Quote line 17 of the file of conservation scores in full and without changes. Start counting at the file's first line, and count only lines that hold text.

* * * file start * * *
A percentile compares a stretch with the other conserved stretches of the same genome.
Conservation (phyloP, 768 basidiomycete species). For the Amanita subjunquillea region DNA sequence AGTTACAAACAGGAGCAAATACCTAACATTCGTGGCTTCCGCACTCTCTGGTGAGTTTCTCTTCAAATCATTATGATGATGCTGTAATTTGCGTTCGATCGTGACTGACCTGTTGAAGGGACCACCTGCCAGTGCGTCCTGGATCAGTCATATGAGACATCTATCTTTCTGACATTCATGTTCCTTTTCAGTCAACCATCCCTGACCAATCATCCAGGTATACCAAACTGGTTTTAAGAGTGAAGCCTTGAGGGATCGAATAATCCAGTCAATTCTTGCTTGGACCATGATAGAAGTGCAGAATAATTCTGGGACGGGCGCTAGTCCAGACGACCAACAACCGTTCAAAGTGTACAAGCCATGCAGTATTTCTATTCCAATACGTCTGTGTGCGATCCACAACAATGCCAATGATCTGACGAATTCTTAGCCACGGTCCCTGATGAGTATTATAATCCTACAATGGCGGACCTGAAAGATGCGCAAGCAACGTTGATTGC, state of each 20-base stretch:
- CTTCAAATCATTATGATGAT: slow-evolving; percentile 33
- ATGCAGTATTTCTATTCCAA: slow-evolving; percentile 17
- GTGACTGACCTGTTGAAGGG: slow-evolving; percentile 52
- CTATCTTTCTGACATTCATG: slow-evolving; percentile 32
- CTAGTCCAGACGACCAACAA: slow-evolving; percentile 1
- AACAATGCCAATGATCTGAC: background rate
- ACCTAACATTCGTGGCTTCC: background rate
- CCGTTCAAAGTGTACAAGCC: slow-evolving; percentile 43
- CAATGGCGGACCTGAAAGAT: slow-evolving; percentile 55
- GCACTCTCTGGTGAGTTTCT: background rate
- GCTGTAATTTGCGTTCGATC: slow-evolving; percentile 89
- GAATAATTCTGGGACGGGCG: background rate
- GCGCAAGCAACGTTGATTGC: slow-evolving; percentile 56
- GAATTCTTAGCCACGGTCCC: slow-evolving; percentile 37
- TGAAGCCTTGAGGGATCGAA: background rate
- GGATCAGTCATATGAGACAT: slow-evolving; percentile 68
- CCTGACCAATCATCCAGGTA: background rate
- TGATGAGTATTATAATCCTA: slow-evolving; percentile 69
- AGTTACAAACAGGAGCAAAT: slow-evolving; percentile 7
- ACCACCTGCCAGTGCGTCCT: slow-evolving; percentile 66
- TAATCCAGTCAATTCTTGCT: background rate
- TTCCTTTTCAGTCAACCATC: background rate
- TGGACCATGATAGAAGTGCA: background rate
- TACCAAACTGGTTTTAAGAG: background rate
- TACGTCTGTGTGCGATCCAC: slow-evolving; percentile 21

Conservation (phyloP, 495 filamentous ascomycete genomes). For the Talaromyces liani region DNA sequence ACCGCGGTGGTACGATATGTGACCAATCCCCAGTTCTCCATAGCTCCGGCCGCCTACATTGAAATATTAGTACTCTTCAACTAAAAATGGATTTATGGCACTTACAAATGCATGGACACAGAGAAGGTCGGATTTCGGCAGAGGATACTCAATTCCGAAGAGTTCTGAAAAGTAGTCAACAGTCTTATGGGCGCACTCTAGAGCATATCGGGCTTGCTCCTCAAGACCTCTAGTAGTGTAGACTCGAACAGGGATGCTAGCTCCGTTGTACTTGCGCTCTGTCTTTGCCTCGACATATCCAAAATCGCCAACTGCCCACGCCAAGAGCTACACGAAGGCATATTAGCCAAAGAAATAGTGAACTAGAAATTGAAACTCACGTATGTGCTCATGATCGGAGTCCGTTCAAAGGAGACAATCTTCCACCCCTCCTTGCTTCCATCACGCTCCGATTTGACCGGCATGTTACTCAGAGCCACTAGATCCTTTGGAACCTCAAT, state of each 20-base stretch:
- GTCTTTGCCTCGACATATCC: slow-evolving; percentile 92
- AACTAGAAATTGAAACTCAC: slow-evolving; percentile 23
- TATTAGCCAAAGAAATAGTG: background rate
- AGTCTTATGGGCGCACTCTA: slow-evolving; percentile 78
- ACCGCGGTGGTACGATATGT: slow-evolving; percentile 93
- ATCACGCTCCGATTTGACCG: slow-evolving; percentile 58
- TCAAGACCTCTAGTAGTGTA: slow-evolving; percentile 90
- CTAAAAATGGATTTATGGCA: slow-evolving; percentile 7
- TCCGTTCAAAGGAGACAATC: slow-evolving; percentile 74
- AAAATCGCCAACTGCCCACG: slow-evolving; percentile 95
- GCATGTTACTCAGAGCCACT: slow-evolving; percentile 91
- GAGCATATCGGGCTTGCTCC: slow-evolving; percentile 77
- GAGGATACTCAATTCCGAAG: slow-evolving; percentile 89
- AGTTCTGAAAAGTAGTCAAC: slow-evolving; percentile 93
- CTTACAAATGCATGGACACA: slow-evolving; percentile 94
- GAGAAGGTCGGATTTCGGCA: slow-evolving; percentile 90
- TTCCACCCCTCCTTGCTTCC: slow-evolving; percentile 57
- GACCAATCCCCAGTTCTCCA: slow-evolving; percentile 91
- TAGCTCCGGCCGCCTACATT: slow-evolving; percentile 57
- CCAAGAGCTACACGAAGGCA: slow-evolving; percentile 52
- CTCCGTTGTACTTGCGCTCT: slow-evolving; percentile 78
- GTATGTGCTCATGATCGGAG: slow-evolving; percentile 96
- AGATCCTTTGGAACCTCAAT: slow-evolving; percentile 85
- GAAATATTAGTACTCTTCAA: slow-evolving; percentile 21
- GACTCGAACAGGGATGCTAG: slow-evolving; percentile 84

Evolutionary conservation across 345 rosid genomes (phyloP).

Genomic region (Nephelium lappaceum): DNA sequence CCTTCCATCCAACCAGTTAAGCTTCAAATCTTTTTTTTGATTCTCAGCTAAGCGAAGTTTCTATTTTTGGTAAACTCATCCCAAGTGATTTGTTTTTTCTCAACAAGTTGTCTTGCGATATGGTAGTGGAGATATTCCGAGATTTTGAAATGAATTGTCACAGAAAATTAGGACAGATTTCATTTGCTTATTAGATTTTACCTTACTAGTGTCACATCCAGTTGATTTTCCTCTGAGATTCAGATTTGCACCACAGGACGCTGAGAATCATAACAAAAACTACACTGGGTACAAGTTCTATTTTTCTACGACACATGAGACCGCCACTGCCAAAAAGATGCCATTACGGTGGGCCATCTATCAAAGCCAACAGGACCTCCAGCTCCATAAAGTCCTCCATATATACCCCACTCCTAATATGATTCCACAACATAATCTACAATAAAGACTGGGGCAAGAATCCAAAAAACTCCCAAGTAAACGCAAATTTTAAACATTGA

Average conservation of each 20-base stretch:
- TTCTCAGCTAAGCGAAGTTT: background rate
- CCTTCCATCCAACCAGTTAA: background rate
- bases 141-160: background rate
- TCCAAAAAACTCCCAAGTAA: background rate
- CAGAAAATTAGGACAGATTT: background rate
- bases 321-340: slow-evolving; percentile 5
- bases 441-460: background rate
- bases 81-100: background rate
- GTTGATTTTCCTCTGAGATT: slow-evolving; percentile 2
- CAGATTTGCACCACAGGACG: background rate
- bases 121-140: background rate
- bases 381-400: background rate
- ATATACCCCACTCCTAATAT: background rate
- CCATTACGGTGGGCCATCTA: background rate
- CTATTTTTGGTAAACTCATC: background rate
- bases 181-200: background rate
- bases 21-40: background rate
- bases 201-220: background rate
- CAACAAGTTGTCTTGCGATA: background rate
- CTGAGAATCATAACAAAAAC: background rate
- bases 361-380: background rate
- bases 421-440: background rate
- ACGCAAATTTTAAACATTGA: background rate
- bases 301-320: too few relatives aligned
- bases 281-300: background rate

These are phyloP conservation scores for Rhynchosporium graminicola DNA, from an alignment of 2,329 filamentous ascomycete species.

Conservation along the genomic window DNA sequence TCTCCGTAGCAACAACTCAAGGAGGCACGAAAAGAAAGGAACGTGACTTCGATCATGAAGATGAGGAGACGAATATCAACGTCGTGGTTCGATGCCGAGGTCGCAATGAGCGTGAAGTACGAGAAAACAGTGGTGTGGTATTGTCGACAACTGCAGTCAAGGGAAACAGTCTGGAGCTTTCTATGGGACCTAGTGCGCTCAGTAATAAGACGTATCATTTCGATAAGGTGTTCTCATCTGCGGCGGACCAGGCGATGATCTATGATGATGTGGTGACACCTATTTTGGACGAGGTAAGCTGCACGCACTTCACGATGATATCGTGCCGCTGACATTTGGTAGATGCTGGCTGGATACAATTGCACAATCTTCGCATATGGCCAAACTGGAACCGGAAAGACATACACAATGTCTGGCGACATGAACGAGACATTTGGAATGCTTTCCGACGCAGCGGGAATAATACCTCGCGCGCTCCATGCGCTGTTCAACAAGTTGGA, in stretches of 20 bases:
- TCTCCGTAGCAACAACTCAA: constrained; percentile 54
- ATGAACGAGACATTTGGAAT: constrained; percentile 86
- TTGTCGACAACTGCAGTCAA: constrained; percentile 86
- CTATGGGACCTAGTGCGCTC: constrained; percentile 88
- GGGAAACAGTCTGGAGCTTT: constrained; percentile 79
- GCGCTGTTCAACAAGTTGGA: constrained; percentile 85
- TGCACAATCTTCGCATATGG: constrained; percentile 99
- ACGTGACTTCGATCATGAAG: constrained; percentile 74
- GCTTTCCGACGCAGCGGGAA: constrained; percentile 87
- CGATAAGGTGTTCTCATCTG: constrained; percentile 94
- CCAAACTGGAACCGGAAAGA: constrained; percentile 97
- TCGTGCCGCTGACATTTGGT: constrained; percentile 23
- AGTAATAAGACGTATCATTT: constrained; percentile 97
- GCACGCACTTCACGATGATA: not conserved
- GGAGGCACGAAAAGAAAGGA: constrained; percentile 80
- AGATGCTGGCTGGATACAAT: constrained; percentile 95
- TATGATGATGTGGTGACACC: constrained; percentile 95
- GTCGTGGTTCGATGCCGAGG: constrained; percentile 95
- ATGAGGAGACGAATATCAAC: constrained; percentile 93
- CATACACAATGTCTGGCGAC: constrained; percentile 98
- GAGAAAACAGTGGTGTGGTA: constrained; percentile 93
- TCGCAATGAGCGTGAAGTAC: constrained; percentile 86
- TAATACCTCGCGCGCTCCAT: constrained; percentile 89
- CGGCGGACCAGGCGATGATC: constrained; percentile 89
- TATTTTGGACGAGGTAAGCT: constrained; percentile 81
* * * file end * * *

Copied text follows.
- TGAAGCCTTGAGGGATCGAA: background rate